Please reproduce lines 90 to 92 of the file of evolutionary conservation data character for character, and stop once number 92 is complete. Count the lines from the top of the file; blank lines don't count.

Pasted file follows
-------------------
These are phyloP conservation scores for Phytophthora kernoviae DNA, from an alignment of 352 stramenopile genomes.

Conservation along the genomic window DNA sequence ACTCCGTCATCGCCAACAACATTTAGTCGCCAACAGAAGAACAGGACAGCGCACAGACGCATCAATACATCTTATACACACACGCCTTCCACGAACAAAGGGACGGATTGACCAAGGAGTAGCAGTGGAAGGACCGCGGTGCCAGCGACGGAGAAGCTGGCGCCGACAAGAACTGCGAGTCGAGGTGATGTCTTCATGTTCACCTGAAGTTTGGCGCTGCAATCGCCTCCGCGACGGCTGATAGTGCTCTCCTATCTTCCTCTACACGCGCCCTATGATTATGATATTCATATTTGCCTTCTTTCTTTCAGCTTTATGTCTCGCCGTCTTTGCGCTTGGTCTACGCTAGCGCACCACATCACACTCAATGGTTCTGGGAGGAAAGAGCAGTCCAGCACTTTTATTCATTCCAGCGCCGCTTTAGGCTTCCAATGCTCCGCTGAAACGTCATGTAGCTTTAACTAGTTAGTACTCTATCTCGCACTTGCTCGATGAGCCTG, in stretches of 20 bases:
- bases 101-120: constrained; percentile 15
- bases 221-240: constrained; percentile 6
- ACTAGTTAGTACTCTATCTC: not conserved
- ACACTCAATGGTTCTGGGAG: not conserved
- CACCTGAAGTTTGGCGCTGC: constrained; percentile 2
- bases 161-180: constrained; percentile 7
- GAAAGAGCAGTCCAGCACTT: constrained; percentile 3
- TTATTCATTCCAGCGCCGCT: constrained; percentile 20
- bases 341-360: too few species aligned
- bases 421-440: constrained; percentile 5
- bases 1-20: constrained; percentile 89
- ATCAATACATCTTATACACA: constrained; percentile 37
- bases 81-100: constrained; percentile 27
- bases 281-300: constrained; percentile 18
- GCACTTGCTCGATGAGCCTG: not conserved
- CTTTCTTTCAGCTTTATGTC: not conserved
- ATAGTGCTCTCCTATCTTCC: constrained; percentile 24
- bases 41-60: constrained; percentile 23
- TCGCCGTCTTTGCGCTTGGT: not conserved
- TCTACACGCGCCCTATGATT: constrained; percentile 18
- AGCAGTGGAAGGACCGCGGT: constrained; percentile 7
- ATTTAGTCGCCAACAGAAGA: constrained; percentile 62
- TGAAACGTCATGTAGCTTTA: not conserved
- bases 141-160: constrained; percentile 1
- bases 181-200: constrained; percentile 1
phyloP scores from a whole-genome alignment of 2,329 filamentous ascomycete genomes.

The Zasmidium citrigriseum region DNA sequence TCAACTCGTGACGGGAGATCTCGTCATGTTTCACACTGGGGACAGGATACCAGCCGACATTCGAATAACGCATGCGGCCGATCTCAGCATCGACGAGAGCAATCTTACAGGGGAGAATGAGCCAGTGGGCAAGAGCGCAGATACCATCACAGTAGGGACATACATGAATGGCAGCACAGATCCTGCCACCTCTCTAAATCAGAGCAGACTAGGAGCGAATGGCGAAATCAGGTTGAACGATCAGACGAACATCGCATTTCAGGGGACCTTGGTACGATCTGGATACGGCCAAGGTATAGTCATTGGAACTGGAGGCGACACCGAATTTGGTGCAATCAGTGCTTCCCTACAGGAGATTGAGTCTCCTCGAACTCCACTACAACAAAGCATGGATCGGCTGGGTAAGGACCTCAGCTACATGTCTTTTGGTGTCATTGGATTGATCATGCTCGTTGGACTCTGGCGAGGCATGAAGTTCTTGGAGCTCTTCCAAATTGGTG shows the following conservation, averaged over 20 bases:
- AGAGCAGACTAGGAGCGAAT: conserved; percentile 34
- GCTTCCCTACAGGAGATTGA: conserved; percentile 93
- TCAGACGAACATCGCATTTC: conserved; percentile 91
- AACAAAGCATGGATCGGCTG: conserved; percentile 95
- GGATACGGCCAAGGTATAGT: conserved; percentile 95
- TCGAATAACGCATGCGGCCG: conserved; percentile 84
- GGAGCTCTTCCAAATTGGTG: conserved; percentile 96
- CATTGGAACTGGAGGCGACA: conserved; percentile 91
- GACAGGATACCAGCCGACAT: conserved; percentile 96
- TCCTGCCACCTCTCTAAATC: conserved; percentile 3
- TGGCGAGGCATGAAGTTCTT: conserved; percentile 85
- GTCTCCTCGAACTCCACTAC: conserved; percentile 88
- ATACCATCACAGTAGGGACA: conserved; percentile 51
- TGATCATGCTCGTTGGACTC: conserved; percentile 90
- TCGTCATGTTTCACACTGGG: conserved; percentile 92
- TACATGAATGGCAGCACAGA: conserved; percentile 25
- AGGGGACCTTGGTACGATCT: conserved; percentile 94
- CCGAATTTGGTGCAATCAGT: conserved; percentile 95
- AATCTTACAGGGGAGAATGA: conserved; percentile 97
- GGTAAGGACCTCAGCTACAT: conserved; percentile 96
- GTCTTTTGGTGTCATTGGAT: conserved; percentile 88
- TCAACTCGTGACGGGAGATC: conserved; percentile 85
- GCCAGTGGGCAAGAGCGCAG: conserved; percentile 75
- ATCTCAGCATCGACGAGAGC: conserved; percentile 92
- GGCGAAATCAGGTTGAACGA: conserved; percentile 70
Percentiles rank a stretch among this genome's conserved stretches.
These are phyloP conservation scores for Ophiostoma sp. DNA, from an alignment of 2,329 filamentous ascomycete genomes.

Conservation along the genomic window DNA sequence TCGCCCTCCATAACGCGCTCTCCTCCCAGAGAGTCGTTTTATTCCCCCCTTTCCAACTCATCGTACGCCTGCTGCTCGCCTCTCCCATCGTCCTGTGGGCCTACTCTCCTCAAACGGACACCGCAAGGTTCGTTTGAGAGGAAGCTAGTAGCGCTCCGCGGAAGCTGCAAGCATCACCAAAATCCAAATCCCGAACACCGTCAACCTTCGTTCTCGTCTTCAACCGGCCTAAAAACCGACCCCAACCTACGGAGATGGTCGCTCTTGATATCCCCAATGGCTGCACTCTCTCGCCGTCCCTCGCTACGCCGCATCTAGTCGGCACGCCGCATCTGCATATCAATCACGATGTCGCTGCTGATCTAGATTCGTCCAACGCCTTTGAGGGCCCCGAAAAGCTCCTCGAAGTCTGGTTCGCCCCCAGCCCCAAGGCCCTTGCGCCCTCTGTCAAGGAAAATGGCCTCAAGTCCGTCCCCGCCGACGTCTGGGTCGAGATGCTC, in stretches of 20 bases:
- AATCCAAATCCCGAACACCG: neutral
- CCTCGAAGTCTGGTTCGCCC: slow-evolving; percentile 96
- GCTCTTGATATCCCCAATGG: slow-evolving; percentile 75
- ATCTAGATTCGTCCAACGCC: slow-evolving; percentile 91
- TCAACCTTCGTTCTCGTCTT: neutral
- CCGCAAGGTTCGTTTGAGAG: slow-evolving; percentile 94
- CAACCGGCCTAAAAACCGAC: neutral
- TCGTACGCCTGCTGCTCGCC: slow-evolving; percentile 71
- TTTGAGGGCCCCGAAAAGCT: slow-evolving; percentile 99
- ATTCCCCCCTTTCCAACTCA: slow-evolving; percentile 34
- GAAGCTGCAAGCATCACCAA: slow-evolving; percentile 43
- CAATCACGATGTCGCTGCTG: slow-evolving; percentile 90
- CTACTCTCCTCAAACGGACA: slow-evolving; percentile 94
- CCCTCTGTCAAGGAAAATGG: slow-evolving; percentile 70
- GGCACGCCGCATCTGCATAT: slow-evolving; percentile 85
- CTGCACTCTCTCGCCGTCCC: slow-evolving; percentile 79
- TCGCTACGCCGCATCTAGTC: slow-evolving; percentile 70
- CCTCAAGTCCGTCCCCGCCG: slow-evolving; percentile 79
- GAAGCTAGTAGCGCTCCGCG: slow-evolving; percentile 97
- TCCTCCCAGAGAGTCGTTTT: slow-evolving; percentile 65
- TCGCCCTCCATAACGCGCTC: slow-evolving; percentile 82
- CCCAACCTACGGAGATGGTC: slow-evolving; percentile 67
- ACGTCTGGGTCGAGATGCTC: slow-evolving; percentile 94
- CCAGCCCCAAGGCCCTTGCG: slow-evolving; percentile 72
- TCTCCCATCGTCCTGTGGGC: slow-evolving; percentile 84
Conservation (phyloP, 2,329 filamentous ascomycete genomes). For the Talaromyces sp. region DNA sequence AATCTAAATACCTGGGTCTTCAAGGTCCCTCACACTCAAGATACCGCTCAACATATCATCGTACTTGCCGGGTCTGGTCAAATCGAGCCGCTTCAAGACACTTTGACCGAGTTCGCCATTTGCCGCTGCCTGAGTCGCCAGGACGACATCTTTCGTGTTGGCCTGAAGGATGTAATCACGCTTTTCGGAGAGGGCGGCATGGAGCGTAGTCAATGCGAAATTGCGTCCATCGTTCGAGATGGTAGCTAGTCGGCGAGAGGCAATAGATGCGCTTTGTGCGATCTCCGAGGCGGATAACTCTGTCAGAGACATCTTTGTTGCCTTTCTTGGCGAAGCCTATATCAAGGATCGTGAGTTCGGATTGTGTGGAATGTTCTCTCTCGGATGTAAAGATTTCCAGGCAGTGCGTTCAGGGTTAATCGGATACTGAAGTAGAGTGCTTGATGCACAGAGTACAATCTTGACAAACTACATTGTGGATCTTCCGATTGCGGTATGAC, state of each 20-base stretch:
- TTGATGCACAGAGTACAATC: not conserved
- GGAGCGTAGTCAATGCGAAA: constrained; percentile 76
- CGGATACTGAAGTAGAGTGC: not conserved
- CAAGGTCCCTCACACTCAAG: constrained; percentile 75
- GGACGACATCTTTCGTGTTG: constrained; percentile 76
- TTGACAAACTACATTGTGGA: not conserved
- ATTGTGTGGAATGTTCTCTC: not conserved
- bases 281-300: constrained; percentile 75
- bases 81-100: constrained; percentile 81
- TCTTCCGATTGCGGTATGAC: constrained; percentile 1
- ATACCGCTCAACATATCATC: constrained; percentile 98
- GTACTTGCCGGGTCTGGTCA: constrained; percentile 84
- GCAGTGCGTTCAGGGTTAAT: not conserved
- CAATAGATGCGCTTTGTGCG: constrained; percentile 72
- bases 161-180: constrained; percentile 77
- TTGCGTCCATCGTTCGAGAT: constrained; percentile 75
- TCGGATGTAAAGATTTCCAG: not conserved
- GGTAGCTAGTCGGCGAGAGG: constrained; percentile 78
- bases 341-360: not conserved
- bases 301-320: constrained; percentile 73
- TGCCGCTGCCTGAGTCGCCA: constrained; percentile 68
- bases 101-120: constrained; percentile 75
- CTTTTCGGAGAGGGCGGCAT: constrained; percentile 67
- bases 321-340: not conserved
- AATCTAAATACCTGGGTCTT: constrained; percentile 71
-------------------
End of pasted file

- ATTGTGTGGAATGTTCTCTC: not conserved
- bases 281-300: constrained; percentile 75
- bases 81-100: constrained; percentile 81